Guidelines for Authors


Note to authors: Laboratory Animals has recently adoped the Vancouver style of referencing. As this is different from the referencing used until the October 2008 issue of the journal, please check these guidelines and your manuscript very carefully before you submit your paper. Authors will be asked to amend their references to fit these guidelines before any paper will be accepted for publication.

For details of benefits offered to RSM Press authors, please visit our benefits page.

For details of our policy on depositing articles in institutional or central repositories, please visit our archiving page.

For details of our policy on open access articles, please visit our RSM Open page.

For referee guidelines, please visit our referee page.

These instructions comply with the Uniform Requirements for Manuscripts Submitted to Biomedical Journals formulated by the International Committee of Medical Journal Editors (for further details, see the ICMJE site)

1. Aims and scope
Laboratory Animals publishes a diverse range of papers dealing with both the use of animals and their management in biomedical research consistent with the aims of Laboratory Animals Limited “to promote education and training in laboratory animal science”. The journal considers manuscripts reporting replacement, reduction and refinement, collectively termed the “3Rs”, but particularly focuses on those findings which either refine protocols involving animal models or can improve future experimental designs. Articles will therefore inform the journal’s readership about the practical application of 3Rs and therefore report on incremental improvements in the ethical use of animals in biomedical research. This extends to findings and observations which enhance the understanding of laboratory animal welfare, microbiology and the environment of laboratory animal facilities. Clinical case reports or studies in laboratory animals are also considered. Papers consolidating or reporting background data on the use of animals in particular fields such as toxicology are welcomed when the data can be broadly applied in the discipline.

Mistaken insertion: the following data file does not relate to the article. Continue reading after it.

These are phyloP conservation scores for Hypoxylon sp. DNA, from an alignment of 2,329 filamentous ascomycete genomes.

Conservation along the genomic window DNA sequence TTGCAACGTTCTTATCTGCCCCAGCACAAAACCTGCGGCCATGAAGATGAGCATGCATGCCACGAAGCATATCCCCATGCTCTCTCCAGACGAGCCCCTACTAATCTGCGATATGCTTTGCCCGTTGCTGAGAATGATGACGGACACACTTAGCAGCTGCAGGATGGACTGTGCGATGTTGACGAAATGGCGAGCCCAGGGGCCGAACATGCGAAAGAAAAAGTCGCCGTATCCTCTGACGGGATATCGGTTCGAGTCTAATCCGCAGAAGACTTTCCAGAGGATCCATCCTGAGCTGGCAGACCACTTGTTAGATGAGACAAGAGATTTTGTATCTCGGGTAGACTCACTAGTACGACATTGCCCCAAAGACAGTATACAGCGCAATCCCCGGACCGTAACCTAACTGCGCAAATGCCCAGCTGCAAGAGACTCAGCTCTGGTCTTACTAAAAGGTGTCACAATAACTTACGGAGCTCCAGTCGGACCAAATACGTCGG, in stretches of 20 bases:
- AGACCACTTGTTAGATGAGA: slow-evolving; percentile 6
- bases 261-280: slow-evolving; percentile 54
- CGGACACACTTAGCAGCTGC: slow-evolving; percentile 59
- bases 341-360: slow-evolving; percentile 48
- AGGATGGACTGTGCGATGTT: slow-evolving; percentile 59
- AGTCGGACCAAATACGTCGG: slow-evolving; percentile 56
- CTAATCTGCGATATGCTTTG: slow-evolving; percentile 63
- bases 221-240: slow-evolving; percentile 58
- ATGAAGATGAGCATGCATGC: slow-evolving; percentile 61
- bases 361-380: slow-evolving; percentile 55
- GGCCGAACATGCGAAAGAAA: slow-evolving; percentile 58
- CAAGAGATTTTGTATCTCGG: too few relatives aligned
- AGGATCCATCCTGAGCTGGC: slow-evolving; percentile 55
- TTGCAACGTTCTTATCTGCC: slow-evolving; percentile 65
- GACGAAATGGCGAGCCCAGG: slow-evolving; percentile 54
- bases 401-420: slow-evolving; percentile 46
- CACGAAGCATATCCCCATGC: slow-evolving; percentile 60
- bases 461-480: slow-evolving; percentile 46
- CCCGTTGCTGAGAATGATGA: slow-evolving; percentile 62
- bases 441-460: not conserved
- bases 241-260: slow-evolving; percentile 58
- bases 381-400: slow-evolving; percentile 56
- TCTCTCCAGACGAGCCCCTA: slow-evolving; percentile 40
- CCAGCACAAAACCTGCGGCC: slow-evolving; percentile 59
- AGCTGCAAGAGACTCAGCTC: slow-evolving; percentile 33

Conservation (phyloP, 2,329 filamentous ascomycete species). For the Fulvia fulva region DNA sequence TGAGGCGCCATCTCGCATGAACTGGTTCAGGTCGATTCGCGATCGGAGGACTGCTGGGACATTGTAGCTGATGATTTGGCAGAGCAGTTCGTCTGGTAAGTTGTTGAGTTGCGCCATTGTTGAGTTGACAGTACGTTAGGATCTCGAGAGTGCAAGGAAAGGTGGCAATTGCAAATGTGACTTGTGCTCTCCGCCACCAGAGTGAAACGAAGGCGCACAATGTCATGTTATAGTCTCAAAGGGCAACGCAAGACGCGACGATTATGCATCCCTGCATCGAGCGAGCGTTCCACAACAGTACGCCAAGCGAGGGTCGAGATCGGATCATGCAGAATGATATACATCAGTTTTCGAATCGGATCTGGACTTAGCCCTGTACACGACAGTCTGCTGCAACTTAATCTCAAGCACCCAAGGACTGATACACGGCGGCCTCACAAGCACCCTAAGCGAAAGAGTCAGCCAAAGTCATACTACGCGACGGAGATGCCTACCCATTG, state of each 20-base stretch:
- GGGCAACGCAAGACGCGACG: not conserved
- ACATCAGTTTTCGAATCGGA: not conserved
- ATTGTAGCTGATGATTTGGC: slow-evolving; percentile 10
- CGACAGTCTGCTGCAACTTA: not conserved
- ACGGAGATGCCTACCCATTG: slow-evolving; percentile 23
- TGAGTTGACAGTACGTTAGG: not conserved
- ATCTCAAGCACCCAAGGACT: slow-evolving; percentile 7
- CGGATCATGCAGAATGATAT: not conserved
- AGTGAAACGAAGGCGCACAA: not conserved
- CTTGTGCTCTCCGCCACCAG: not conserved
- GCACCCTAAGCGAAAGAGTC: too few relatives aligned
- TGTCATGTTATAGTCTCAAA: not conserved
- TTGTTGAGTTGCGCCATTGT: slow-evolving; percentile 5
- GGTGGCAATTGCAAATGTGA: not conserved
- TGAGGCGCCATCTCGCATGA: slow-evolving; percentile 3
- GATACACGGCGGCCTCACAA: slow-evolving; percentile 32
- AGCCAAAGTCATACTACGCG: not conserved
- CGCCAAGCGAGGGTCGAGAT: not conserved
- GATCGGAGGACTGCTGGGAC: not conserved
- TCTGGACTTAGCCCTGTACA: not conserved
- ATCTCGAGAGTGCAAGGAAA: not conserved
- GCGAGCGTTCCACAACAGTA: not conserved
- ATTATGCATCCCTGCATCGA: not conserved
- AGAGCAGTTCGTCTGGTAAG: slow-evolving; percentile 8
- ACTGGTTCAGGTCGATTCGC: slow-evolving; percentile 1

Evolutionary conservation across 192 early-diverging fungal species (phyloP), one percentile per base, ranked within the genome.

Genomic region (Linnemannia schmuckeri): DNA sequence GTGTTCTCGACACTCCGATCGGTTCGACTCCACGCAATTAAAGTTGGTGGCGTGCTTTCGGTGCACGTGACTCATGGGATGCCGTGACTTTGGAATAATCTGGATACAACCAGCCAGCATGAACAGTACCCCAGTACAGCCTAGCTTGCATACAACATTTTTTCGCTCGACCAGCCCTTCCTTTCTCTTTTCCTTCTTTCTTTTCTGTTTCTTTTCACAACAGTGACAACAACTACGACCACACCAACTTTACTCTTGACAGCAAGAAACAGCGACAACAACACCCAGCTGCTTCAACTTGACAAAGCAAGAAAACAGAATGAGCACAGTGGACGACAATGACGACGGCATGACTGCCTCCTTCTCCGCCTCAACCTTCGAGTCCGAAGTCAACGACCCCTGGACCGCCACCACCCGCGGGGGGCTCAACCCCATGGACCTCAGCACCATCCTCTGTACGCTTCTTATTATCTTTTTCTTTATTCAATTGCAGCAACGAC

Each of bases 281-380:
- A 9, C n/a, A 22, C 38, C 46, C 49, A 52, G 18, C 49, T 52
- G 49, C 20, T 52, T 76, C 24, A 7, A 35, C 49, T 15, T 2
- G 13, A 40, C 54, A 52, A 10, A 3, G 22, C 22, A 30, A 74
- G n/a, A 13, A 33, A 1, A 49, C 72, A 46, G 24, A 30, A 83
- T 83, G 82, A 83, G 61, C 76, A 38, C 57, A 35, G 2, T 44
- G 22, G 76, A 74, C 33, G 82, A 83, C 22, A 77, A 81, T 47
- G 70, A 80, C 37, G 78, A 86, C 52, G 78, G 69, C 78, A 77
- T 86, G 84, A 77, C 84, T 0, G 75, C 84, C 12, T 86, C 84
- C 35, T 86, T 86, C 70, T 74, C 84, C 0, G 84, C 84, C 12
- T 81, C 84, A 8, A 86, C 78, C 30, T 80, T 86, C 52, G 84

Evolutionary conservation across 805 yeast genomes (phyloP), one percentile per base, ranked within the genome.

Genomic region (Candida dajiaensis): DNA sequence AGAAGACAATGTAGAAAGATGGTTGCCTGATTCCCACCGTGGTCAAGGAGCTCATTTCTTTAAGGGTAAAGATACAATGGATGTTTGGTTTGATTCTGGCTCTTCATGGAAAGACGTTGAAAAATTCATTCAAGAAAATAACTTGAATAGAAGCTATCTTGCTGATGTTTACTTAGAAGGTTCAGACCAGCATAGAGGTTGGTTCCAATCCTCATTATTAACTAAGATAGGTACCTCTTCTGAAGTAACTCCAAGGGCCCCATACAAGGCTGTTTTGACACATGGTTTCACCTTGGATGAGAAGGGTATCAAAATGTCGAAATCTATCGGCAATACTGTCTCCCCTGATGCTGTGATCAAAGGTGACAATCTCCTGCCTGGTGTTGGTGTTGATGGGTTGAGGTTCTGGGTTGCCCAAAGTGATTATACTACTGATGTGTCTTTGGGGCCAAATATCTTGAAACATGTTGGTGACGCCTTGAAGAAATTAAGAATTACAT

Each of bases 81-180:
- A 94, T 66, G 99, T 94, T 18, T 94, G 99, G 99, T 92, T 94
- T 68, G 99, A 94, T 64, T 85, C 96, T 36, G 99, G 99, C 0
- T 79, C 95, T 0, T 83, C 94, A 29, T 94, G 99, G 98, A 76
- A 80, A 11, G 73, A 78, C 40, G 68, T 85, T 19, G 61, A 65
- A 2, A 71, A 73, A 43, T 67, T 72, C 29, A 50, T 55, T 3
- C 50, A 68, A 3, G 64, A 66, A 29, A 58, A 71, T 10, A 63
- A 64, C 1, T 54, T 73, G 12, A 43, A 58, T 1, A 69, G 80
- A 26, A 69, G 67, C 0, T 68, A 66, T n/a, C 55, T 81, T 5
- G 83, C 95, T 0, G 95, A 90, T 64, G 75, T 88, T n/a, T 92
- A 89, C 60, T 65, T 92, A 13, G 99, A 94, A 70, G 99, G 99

2. Editorial policy
Covering letter

The covering letter is important to help the Editor in the preliminary evaluation of manuscripts and should indicate the compelling reason to progress the manuscript through peer review to publication. The covering letter for revisions to conditionally accepted manuscripts should indicated how the revised manuscript addresses comments arising during the review process.

Peer review